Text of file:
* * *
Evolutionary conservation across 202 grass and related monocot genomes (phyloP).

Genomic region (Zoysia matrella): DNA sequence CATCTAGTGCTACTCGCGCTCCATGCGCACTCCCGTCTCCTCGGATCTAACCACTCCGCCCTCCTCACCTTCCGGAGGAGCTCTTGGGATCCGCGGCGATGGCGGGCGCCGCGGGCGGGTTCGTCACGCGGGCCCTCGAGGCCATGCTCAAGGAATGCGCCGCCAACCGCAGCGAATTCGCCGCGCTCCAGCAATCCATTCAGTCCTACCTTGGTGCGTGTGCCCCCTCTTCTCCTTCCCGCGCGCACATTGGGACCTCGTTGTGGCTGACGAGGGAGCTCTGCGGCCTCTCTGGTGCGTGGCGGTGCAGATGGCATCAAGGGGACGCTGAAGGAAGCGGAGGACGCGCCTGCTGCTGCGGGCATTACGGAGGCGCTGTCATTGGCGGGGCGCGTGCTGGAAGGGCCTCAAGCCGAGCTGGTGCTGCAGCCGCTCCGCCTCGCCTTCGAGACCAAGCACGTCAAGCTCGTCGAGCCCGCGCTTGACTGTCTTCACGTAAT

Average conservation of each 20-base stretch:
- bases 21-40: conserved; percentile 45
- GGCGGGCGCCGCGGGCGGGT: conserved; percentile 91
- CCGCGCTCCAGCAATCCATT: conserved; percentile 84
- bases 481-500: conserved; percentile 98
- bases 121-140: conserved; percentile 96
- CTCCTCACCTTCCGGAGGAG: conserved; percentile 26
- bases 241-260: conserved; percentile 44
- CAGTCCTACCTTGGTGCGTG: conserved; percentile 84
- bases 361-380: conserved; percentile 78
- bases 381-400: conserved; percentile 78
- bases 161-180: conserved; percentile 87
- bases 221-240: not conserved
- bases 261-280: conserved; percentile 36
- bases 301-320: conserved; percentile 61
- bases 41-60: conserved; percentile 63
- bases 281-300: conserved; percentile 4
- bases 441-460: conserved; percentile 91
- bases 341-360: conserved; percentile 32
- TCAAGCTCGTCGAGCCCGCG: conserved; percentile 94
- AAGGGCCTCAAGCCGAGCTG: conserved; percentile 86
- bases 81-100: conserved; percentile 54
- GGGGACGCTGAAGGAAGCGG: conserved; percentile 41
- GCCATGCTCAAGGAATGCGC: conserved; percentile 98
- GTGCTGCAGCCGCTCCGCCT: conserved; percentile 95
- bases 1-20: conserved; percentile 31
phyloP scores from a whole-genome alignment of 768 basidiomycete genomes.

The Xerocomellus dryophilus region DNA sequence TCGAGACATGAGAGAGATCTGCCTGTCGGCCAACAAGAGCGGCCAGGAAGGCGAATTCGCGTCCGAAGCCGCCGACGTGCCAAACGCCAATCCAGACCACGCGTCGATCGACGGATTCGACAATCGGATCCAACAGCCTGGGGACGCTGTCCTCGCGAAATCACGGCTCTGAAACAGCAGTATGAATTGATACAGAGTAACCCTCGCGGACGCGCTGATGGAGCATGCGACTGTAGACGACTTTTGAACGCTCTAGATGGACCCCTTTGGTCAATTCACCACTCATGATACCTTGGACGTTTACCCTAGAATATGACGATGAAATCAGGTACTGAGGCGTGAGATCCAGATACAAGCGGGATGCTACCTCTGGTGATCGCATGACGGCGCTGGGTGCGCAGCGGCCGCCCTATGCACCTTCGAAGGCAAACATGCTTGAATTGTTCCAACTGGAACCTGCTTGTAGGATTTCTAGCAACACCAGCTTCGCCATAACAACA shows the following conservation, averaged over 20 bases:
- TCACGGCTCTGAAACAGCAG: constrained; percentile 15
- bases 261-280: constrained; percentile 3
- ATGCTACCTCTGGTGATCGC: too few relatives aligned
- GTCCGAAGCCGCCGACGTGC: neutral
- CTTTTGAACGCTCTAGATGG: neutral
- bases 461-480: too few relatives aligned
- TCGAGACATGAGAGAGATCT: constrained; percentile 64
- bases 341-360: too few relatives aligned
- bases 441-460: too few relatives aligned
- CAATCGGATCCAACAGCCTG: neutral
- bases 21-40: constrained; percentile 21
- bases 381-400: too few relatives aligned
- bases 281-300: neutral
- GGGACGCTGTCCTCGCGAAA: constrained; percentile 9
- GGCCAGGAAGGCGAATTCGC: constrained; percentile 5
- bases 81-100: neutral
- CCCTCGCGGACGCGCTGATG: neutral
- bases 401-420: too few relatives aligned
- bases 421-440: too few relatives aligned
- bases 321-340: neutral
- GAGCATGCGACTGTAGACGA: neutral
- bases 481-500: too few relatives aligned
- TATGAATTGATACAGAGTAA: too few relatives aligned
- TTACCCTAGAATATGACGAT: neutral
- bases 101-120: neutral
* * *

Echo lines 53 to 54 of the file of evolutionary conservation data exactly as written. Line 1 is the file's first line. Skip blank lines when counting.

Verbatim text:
- TATGAATTGATACAGAGTAA: too few relatives aligned
- TTACCCTAGAATATGACGAT: neutral